Debt-to-Income Ratio (DTI) Explained
One of the first things a lender will analyze when you apply for a mortgage is your debts. The lender wants to make sure that you can afford a new mortgage payment each month in addition to any other debts and monthly payments you already have. The total amount of these debts or payment obligations compared with your monthly income creates two different kinds of debt-to-income ratios (or DTI) that the mortgage lender reviews:
Your housing ratio (also called a “front-end ratio”) is discovered by added up your estimated new mortgage payment and the other fees and costs involved in homeownership on a monthly basis. This includes property taxes, mortgage insurance, homeowner’s insurance, and any HOA fees. Some of these are included in your monthly mortgage payment. The lender will then divide your expenses and mortgage payment by your monthly income.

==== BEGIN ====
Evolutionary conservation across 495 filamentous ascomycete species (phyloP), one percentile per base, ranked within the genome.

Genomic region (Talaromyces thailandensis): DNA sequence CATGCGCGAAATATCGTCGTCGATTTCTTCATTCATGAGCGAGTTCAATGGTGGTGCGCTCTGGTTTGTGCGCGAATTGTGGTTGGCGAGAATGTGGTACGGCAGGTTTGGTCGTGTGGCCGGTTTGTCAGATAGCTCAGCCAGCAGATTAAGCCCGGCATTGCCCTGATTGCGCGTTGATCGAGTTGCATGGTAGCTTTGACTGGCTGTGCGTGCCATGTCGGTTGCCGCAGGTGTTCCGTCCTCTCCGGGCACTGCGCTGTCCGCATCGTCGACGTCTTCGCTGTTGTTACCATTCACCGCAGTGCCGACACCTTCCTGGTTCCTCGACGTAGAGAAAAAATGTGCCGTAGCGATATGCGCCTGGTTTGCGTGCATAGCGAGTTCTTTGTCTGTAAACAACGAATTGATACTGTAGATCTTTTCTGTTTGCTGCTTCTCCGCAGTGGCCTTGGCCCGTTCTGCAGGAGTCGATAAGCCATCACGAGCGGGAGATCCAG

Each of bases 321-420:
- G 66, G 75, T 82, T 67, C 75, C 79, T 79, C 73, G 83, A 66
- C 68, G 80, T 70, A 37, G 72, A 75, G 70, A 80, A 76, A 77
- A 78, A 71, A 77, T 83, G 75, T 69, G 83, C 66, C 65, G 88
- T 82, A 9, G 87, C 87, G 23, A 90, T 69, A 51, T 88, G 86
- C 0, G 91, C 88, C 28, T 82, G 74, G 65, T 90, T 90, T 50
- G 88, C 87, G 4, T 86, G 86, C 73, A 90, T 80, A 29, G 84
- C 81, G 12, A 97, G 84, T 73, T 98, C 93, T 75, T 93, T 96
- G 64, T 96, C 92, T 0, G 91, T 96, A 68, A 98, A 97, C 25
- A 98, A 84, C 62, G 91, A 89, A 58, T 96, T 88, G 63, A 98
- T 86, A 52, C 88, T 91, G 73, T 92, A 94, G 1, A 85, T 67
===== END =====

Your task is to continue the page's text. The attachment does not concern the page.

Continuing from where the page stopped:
Total Debt Ratio
The second DTI ratio calculated is called a total debt ratio (also called a “back-end ratio”). This involves analyzing debts that appear on the borrower’s credit report like minimum credit card payment requirements, car payments, student loan expenses, etc. This is all added up with your mortgage payment and divided by your monthly income.
Limits on DTI Ratios
Most of the time lenders prefer that the front-end and back-end ratios in the borrower’s financial profile be equal to or less than 28% and 36%, however some lenders can be willing to qualify a higher back-end ratio by approving a non-conforming loan for you. This kind of loan gets its name since it does not conform to Fannie Mae and Freddie Mac’s purchasing guidelines, which are what regulate credit scores, LTV ratios, and DTI ratios. These loans are usually considered much riskier to the lender though, so they cost the borrower more.